instinctively raised his hand, gun fire rang out from Brady's car
into Masterson's. Both cars wrecked and Brady fled, only to be
found soon after hiding in an outhouse. Red Masterson lived, and
Brady witnessed exactly what he had tried so desperately to avoid.
He lost his casino when the Syndicate offered him his life for the
The Primrose was renamed the Latin Quarter and quickly became
the entertainment hot spot in Newport. It offered dining, dancing,
and a casino to individuals not quite wealthy enough to visit the
Beverly Hills Country Club. Today the Latin Quarter building
operates as Bobby Mackey's Country Dance Bar.
Remember Peter Schmidt and his promise to leave the gaming
industry forever? He lied! He returned to the Glenn Rendezvous in
1943 after walking away from the Beverly Hills Country Club. The
Syndicate continued to pressure him into selling until he finally
gave in. In 1951 the Syndicate paid an undisclosed amount for both
the building and another promise from Schmidt to leave the gaming
industry. The Glenn Rendezvous was renamed the Tropicana and run
by Syndicate mobster Peter “Tito” Carinci. The Tropicana was
destroyed by fire in 1962.
Schmidt played a deceitful game. He had promised to leave the
gaming industry when he left the Beverly Hills. He lied then and
lied again later when he left the Rendezvous. Peter Schmidt took
the Syndicate's money and constructed the Glenn Schmidt Club, a
modern bowling facility with a basement casino. When law
enforcement began to come down on illegal gambling, Schmidt built
a separate building next to the bowling alley to use as a casino.
It was named the Playtorium. Both buildings stand today on 5th
Street between York and Monmouth and are operating as The
Syndicate dinner club.
A post card from the Beverly Hills Country Club.
Cincinnati was the hotbed of conventioneers because of
Newport's night life. But like George Remus, not all that is good
can last, when others call it bad. A group of clergymen, mostly
from Campbell County, formed a Reformers Party. In doing so, they
were able from their pulpits, to put pressure on their
congregations to bring an end to this corrupt business of gaming.
On February 12, 1961, a "United Sunday" was declared in area
churches. All participating clergy preached on the results of
living amongst the sin of gambling. Within four days, the Campbell
County grand jury released a reverse propaganda statement
declaring that, "A community in many ways chooses its way of life
as do individuals. Its choice is reflected in the voice of the
electorate." But the people didn't buy that argument, knowing that
indictment after indictment for corruption never stuck in Campbell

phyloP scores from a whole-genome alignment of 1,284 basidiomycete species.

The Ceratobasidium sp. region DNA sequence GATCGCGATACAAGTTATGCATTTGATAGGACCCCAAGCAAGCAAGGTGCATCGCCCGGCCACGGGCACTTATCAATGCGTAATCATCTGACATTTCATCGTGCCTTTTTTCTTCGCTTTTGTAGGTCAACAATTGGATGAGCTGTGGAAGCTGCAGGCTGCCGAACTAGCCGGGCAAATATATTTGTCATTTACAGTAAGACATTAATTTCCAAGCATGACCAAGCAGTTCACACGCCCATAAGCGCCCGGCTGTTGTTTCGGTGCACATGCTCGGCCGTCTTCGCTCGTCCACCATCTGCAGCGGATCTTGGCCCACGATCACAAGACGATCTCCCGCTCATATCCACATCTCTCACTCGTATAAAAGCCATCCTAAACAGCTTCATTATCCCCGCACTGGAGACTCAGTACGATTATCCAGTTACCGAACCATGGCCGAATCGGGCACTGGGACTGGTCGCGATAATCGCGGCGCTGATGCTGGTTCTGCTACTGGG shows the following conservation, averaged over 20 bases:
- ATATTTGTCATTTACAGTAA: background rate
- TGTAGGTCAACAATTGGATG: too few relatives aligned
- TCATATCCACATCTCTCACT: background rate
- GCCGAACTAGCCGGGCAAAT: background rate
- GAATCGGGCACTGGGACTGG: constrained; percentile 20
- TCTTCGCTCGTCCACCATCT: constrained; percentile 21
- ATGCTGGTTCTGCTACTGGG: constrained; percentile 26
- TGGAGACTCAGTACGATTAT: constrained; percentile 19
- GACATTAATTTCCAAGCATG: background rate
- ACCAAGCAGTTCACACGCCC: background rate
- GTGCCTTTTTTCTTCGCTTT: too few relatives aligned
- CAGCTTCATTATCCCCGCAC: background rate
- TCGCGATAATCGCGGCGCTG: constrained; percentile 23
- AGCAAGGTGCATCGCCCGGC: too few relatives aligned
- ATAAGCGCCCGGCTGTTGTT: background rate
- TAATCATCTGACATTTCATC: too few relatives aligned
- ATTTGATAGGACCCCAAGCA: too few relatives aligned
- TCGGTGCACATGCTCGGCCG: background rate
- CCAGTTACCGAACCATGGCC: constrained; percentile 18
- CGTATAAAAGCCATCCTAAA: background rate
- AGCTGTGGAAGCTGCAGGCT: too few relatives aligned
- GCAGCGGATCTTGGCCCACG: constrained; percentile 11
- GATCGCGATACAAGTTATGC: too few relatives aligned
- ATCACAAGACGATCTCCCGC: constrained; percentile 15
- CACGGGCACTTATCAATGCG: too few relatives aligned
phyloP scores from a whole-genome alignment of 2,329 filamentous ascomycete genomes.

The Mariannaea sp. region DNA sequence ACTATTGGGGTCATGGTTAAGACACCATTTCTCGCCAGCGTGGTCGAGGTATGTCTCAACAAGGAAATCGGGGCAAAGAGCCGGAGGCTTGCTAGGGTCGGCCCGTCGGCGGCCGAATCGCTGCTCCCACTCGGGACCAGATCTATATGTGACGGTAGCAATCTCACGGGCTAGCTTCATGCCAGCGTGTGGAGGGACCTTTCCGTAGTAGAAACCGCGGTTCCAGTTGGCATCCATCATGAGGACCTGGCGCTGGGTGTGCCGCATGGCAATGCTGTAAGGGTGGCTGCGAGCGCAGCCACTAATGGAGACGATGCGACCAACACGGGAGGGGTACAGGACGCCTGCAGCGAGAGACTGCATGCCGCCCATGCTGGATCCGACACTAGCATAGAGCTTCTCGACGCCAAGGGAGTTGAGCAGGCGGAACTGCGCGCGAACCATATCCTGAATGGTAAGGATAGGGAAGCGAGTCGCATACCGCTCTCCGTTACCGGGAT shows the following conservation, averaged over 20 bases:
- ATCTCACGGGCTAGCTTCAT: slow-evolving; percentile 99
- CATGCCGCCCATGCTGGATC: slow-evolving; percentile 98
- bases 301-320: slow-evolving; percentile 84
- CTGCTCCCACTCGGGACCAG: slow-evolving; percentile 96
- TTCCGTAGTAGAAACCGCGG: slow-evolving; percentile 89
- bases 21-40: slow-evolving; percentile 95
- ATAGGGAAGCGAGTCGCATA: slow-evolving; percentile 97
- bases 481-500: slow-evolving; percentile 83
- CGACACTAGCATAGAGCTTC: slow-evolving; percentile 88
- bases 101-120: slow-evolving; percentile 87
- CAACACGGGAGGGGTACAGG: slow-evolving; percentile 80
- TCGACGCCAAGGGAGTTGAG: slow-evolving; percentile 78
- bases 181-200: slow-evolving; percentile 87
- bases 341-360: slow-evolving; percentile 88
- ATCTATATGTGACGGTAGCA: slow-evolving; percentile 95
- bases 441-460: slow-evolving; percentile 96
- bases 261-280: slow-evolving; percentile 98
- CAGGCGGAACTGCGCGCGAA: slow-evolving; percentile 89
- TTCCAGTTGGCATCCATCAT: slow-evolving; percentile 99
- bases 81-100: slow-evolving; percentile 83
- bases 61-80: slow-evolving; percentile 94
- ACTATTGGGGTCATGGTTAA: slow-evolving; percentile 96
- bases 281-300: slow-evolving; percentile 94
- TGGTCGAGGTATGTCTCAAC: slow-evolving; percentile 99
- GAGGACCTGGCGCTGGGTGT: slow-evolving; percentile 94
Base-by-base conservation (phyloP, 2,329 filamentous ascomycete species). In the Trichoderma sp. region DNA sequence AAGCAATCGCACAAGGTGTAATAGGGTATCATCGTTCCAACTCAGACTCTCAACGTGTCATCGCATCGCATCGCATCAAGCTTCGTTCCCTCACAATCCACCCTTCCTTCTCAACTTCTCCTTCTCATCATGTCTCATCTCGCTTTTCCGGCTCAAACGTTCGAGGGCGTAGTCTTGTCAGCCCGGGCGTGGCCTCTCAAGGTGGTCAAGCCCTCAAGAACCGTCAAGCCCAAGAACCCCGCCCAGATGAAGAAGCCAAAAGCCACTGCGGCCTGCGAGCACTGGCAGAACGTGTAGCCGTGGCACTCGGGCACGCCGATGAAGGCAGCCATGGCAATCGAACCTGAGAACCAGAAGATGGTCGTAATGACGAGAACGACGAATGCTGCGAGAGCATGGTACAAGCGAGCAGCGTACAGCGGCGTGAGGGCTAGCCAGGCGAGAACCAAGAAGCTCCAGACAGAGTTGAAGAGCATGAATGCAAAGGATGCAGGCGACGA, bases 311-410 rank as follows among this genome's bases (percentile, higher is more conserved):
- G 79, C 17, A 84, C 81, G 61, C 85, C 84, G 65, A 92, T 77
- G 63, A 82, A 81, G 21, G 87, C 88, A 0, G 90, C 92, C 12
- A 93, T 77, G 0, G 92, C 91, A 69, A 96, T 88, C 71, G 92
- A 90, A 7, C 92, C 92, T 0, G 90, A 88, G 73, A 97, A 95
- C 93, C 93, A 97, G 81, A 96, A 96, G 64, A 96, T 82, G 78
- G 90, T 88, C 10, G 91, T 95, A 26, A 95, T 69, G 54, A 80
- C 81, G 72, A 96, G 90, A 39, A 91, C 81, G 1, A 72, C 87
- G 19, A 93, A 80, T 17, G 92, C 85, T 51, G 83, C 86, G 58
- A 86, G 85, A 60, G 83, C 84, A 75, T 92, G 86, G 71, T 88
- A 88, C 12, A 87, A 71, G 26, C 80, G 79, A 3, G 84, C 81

County. Witness-es disappeared, lost their memories, or juries
turned a blind eye toward the evidence.
So the clergy took a thirty-one page document with 500
signatures to the governor and demanded an end to the gambling in
their state. The Reform Party also placed a former Cleveland Brown
football player on the ballot for Campbell County Sheriff. George
Ratterman had played professional ball for ten years and had
earned a law degree in night school. In his acceptance speech as
the party's nominee, Ratterman declared that he would never accept
one corrupt dime nor be influenced by cheap threats. Ratterman
received a standing ovation from everyone in the audience with the
exception of Red Masterson.
The Syndicate realized that Ratterman was a real threat and
must be eliminated to save their clubs, and a plan was put into
motion. Two Syndicate members, including Tropicana owner, Tito
Carinci, contacted Ratterman to discuss closing their clubs in
Newport. Ratterman met them in a Cincinnati hotel bar where he was
unknowingly drugged. The two syndicate members placed him into a
car and delivered him to a room in the Tropicana Hotel. Awaiting
Ratterman was a show-girl named April Flowers who was to be found
in bed with him when a prearranged police raid would find
Ratterman and obtain pictures of him in a compromising position
with a woman other than his wife.
By morning this event was national news. Having already made
bond, Ratterman called a press conference and started by saying,
"A funny thing happened to me yesterday on the way home from the
office," and then continued to tell how he was drugged and that
this entire affair had been a Syndicate setup. This only led the
Reform Party to new heights of conviction. During Ratterman's
trial, testimony implicated official corruption, and the governor
was forced into action by using the State Police, FBI and IRS to
close down the gaming halls.
Tito Carinci and April Flowers at the trial of George
The reign of the Syndicate in Newport and Northern Kentucky,
which started in the thirties, reached its peak by the late 1950s.
By that time the Syndicate practically owned Newport. Their clubs
included the Latin Quarter, Yorkshire, Flamingo, Tropicana, Mer-chants
Club and the Stardust. The names Stardust and Tropicana are still
recognizable having resurfaced in Vegas in the early 1960s, for by
1961 nearly all these clubs were closed and many of the Syndicate
members who were not ensnarled in court actions left for Las
Unfortunately, most of the participants actually in-volved in
the operations of these clubs have passed on and have left little
written history behind. Due to the Syndicate's influence, the
local news media covered very little of Newport's gaming industry.
If it were not for Louisville Courier Journal reporter Hank
Messick, his books Razzle Dazzle and The Syndicate Wife, which
provided much of the information in this article, and the "Casino
Chip and Gaming Tokens Collectors Club," few would remember that
Newport was ever known as "Little Mexico" and that Northern
Kentucky, and not Las Vegas, reigned as the heart of America's
passion for night life and gambling.
Memorabilia collectors own many of the last remnants of this
by gone era.
This story originally ran in The Northern Kentucky version
of Better Living Magazine in February 2003.
Bryan Meade is a Certified Residential Appraiser who is active
in many church and community activities and resides in Fort
Wright, KY with his wife and two sons. He would love to hear from
memorabilia collectors and can be reached at